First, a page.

Before the global health crisis, Finnair performed over 104 weekly flights to 21 Asian destinations. However, the pandemic’s impact has continued to rock the flag carrier of Finland’s operations since the beginning of last year. Nonetheless, Ole Orvér, Finnair’s chief commercial officer, told Simple Flying that he is confident that his carrier’s activity to Asia will soon return.
An existing presence
Air transfers previously accounted for two-thirds of flown ticket revenue for Finnair. Moreover, three-quarters of this total transfer traffic came from Asia. Altogether from quarter four 2018 and quarter three 2019, the Nordic carrier connected 14.3 million passengers to the continent.
The airline was also expecting to ramp up services to Japan with the Tokyo Olympics originally due to start last summer. However, the pandemic significantly shifted plans across the whole of the continent. Now, activity is mostly concentrated across Finland and Europe due to the stringent travel restrictions worldwide.
Operations to Asia are currently minimal, but the carrier is still connecting to the likes of Seoul, Tokyo, and Bangkok. Service is limited overall, with passengers mostly being those looking to see family or are traveling for work and business.
All about location
Nonetheless, Orvér is confident that the market will soon bounce back sooner than later. He highlights that coming into the pandemic, his airline was one of the leading European airlines connecting to Japan and China. Ultimately, he feels its existing position in the region gives it an advantage when restrictions start to be lifted again.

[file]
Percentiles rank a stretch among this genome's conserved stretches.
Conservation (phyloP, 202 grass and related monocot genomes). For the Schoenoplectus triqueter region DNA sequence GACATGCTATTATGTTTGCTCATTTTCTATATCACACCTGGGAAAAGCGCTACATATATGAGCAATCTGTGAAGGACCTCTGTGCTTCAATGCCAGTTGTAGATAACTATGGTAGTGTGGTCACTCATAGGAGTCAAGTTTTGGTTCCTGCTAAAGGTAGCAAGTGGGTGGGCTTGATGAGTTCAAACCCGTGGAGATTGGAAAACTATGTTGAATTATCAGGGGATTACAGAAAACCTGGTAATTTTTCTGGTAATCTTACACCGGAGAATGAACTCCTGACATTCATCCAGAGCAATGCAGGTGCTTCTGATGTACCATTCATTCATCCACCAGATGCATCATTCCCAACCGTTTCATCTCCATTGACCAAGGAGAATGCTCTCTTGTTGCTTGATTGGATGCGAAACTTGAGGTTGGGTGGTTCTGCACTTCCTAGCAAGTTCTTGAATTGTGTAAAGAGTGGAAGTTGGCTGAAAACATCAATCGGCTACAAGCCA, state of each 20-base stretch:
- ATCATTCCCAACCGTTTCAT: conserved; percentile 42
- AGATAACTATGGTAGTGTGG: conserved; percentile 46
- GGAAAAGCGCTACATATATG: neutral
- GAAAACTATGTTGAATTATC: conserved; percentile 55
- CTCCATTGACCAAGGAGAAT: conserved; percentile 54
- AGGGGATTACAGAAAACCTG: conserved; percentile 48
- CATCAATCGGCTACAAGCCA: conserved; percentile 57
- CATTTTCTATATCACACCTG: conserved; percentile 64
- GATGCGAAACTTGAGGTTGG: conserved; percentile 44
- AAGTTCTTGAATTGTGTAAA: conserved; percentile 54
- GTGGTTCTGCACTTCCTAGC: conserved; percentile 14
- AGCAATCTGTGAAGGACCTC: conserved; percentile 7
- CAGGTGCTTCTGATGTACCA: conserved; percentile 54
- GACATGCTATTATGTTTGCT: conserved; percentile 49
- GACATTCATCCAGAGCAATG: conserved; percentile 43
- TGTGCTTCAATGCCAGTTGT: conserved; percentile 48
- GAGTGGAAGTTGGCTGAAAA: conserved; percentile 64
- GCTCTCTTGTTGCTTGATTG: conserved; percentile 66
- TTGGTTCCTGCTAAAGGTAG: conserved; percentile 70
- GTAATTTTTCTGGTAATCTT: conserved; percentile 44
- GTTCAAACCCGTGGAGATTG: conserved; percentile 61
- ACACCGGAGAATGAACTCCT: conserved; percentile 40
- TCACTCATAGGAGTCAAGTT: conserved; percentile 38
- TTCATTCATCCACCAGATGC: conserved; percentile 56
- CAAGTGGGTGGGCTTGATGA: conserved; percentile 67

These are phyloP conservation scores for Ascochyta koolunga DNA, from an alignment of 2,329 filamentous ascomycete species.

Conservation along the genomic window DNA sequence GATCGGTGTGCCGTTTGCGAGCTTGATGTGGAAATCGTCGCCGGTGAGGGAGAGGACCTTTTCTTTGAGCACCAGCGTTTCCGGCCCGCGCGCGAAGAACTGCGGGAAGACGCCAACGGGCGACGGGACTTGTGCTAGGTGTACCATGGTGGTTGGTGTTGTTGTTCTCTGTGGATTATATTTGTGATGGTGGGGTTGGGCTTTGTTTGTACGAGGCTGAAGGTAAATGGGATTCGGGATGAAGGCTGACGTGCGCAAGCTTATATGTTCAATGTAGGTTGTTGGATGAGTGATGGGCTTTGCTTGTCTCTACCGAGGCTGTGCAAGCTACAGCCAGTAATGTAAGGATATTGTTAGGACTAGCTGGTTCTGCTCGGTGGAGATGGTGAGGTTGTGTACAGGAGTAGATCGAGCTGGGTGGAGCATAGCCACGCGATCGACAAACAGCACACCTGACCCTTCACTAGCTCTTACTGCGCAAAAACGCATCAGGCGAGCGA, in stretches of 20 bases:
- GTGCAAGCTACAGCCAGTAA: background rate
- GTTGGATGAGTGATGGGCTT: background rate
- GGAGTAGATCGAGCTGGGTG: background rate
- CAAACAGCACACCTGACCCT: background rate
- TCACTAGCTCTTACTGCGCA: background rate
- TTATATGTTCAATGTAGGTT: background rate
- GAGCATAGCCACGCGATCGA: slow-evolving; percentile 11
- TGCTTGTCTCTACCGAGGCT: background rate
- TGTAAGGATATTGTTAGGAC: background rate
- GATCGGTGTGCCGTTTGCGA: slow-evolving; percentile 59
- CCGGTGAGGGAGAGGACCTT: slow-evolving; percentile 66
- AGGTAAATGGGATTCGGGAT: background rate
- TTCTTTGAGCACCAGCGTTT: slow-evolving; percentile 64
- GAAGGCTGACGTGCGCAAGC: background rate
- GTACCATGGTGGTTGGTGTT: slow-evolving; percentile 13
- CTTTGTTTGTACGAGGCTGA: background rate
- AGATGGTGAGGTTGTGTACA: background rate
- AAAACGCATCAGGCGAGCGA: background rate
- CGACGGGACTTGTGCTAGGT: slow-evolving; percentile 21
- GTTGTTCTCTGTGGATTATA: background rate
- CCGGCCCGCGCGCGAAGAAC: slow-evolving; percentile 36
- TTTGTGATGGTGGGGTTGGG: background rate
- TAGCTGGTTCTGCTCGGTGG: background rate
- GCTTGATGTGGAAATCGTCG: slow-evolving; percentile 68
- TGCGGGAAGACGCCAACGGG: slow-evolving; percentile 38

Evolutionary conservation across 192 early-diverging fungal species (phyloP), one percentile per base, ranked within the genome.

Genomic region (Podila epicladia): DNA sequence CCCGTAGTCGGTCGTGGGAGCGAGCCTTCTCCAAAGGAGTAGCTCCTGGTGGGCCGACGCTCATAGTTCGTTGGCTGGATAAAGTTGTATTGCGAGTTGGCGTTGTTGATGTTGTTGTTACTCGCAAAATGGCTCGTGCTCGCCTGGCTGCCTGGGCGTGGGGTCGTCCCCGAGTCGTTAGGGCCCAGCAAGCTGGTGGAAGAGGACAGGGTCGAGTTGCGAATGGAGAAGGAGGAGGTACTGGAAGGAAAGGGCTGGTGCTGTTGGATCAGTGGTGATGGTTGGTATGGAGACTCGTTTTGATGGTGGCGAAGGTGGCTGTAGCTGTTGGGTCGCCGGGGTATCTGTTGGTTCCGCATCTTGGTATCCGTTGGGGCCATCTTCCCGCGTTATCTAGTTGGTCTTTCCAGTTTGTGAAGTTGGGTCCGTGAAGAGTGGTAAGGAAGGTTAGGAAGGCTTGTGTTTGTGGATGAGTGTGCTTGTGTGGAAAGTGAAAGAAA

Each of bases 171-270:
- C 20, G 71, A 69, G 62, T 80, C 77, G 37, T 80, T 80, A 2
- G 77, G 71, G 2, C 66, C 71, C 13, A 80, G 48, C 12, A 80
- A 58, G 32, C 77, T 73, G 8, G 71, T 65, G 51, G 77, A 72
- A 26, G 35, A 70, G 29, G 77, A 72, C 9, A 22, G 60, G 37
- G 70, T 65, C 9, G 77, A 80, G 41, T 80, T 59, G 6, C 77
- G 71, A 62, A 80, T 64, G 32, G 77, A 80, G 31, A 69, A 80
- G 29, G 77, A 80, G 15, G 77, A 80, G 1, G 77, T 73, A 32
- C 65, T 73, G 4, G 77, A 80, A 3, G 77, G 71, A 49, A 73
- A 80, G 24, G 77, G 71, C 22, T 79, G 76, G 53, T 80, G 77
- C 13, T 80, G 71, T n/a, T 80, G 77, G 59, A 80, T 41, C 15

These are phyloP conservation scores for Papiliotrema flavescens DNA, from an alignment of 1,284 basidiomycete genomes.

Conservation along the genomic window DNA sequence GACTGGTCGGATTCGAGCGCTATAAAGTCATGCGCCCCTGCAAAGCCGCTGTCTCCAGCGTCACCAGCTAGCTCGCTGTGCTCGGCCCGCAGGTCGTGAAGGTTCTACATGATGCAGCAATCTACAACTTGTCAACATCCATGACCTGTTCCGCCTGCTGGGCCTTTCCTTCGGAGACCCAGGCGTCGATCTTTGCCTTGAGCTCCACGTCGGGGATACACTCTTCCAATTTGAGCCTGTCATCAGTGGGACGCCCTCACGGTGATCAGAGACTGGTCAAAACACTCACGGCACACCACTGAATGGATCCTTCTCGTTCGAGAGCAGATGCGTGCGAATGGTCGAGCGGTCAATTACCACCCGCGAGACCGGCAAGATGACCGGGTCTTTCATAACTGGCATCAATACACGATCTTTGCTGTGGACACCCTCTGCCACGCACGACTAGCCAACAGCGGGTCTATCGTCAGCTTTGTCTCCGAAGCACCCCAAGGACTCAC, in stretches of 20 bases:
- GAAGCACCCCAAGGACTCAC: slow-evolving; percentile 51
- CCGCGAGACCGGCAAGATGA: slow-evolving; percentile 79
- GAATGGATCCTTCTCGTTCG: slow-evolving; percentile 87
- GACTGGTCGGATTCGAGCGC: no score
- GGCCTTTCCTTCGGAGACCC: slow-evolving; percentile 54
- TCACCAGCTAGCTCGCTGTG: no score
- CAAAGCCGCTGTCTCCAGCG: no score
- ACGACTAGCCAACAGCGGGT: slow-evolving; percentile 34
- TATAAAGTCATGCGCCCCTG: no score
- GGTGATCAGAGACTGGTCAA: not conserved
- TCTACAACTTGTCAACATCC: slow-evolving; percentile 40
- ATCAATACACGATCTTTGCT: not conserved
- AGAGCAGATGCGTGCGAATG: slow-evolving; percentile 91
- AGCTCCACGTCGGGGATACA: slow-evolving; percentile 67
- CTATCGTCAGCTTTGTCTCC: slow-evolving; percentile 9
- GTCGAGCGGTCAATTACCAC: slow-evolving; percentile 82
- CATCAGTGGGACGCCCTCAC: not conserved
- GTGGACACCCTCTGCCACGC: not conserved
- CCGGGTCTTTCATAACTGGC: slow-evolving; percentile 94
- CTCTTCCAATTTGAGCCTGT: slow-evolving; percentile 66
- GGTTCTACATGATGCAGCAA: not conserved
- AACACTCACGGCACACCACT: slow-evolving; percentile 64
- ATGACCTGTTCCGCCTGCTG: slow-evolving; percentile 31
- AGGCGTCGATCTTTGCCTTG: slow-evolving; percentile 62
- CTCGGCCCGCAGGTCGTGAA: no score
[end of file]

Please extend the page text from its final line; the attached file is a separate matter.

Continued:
“This goes back to the geographical position of Helsinki, and geography doesn’t change as quickly as pandemics. So that advantage existed before, and we believe it’s going to exist as we move ahead as well. So, you will see Finnair back into the North Asia cities quite soon, once demand starts coming back, and we aim to be a leading carrier into those markets as the travel restrictions are getting removed,” Orvér told Simple Flying.
“You will see Finnair back in Tokyo, strongly; Beijing, Shanghai, Hong Kong, Osaka, and Seoul. And we had a fairly strong position. We were the leading European airline to this part of the world from Europe, and we intend, certainly, to retain that position. We have a lot of things going for us, and I rather have the view that we should try to increase our market share as we move on.”
Crucial period ahead
Altogether, just like with the rest of the world, the timeline of the Asian market’s return will depend heavily on progress in society within the next few months. The demand for travel is there, but most passengers simply cannot travel due to government policy. Several restrictions have risen in the last few weeks amid new virus strains.
However, governments across the globe have launched vaccine rollouts. So, once countries start seeing the results of the vaccine, measures such as outright travel bans may soon start to get lifted and replaced with more balanced processes. When this time comes, Finnair will be ready to return.